U.S. government regulators have stepped in to try and stabilize the chaos kicked off by the sudden collapse of Silicon Valley Bank. A confluence of events (poor asset management, rising interest rates, and fear among SVB's tech start-up customers) led to a bank run, and stocks of other small and regional banks have sold off.

Fintech giants PayPal (PYPL 0.59%) and Block (SQ 0.71%) aren't exactly banks themselves, but investors may be wondering if similar risks could apply. Let's dig into some details.

Are PayPal and Block actually banks?

PayPal and Block are financial technology (fintech) companies that use software and computing technology to do business differently from traditional banks. Nevertheless, as they have grown, PayPal and Block have begun to look a bit more like typical banks. 

PayPal and its digital wallet subsidiary Venmo are quite different from a bank. The typical user keeps small amounts of cash in their PayPal and Venmo account, opting instead to link their existing banking and credit accounts to PayPal and Venmo to make digital payments. PayPal primarily makes money by earning a small percentage fee taken on each transactions, much as Visa (V 0.09%) or Mastercard (MA 0.30%) do on transactions that cross their electronic payment networks.

However, like a traditional bank, certain PayPal and Venmo deposits do qualify for Federal Deposit Insurance Corp. (FDIC) protection known as pass-through insurance. This happens when PayPal or Venmo deposits funds on users' behalf with three FDIC-insured banks -- The Bancorp (TBBK 0.87%), Goldman Sachs (GS 0.69%), or Wells Fargo (WFC 0.03%). PayPal Debit Mastercard holders, users who have signed up for direct deposit into PayPal or Venmo, and cryptocurrency buyers using PayPal or Venmo qualify for this FDIC pass-through insurance. Cryptocurrency holdings and non-U.S. dollar balances do not qualify for FDIC pass-through insurance. This insurance offers no protection against the failure of PayPal or Venmo, however. 

Block also earns most of its money from transaction fees. Block is a little different from PayPal, though, because it actually received a bank charter in 2021 when it bought a bank, now part of its Square Financial Services. On the Square merchant side of the business, Square Checking accounts are offered through Sutton Bank, a regional bank based in Ohio. Accounts are insured by the FDIC up to $250,000 per depositor.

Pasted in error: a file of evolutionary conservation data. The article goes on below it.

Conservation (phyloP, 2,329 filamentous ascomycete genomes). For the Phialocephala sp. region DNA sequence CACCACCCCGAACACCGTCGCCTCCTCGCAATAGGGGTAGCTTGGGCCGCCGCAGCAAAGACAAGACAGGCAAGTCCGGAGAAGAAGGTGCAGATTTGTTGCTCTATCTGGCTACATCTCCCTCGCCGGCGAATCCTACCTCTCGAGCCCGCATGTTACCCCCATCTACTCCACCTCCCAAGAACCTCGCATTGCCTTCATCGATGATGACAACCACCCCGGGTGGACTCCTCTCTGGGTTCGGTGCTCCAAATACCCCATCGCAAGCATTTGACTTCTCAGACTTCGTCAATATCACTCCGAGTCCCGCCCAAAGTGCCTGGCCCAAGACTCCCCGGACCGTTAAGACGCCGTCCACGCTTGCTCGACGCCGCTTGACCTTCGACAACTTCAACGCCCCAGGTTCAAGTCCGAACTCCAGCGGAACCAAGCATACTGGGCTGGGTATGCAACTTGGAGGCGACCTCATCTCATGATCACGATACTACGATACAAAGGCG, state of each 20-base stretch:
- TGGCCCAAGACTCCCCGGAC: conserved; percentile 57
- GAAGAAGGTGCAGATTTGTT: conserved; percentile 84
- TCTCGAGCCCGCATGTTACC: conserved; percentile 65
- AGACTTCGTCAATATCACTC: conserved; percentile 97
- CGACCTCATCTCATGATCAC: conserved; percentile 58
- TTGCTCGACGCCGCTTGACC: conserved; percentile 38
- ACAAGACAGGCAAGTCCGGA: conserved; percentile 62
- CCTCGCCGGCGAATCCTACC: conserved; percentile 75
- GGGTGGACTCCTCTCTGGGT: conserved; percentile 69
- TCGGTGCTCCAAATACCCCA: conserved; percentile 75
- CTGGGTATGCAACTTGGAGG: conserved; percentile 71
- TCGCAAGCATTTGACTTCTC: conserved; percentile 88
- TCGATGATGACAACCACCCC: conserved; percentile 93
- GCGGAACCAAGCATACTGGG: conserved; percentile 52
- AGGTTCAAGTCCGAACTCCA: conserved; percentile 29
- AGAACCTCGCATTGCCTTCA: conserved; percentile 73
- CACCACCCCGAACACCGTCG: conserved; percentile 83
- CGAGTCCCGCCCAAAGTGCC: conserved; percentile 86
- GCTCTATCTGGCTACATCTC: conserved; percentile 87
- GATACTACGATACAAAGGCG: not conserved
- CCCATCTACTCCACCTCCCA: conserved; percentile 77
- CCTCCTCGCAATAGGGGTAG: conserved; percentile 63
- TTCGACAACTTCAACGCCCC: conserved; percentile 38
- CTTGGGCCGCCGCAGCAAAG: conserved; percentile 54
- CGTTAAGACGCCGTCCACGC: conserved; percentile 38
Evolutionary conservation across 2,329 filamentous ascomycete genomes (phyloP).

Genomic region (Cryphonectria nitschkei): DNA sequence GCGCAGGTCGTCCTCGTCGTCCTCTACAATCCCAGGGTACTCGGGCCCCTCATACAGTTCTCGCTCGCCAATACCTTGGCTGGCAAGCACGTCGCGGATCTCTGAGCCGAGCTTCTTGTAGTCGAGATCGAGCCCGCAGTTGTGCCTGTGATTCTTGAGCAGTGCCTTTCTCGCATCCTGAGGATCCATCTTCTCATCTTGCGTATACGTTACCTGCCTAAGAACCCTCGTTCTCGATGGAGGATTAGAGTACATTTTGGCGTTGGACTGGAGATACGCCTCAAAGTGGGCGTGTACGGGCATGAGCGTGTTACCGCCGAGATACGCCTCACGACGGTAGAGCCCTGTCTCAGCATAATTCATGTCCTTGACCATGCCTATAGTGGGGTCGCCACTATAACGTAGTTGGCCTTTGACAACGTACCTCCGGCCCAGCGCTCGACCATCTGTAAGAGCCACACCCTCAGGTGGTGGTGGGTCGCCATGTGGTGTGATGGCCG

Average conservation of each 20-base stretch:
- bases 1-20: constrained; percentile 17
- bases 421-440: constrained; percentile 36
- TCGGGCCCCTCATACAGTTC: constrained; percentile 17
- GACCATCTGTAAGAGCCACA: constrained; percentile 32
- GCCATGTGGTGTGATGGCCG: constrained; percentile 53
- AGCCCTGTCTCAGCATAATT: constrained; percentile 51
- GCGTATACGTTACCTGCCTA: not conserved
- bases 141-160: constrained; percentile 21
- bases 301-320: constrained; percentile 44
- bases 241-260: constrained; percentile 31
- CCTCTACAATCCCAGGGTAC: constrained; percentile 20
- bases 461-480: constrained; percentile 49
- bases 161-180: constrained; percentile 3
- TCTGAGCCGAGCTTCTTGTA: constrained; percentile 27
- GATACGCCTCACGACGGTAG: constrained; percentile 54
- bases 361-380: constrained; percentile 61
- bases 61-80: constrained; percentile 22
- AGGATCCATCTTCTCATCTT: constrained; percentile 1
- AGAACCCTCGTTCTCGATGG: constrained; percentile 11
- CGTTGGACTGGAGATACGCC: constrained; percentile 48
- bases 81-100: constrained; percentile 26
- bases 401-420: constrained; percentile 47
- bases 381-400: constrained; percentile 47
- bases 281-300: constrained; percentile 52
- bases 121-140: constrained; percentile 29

On the Cash App consumer business, deposits are also eligible for FDIC pass-through insurance via Sutton Bank for customers that use the Cash App Cash Card (a Visa debit card). Again, any crypto or deposits made in anything other than U.S. dollars do not qualify for FDIC insurance.

Financial system risks for PayPal and Block

Technically, any financial services company that accepts and holds money on your behalf can run into a liquidity crunch -- including PayPal and Block. Why?

Per PayPal's 2022 annual report, the company holds users' balances as "direct claims against us which are reflected on our consolidated balance sheets as a liability classified as amounts due to customers." As of the end of 2022, these liabilities amounted to $36.4 billion, which were more than offset by $40.1 billion earmarked as "funds payable and amounts due to customers," which PayPal keeps in short-term liquid assets.

However, even short-maturity assets such as bonds and other fixed-income assets need to be sold before money is sent to a customer requesting a withdrawal. Though these are highly liquid, it still takes time to sell these assets on the market. Thus, too many withdrawal requests all at once could cause problems. PayPal disclosed that over $17 billion of funds receivable and customer funds were invested in short-term available-for-sale debt securities at the end of 2022.

Block's customer balances were significantly less than PayPal's at the end of 2022. It reported $3.18 billion in customer funds, and $1.75 billion of it was designated as cash, with the rest invested in money market and other short-term cash equivalents.

Additionally, both PayPal and Block have consumer and business lending operations that carry other types of risks. These include credit risk if a borrower stops making payments, and interest rate risk when market interest rates rise as they have for the past year. 

Because it isn't a bank itself, PayPal uses partner banks for customer loans. As of 2021, Block can lend directly to its merchant customers through Square Financial Services. However, customer loans listed on PayPal and Block's balance sheets were much less than liquid assets available -- so these two companies still don't quite look like traditional banks.

PayPal listed $7.4 billion in loans and interest receivable as assets (which are only assets as long as customers keep making payments), but it had $10.8 billion in cash and short-term equivalents available, plus another $5 billion in long-term investments. Block only listed $474 million in customer loans as held for sale, since most of the loans it originates are sold to investors on the market. It reported $5.6 billion in cash and short-term investments on balance, and another $573 million in long-term investments.

In other words, both PayPal and Block have plenty of cash available if customers start defaulting on their loans.

Are PayPal and Block at risk?

Although PayPal and Block have begun to look more like banking operations, the bulk of their businesses still rely on fees earned from processing digital payment transactions. A cash crunch doesn't look likely for either company. 

Nevertheless, as time progresses and PayPal and Block acquire more customer funds and delve more into the lending industry, traditional banking risks could emerge. I think PayPal and Block will come out on top once the current bear market ends, but it's important to mind the risks in both of these businesses.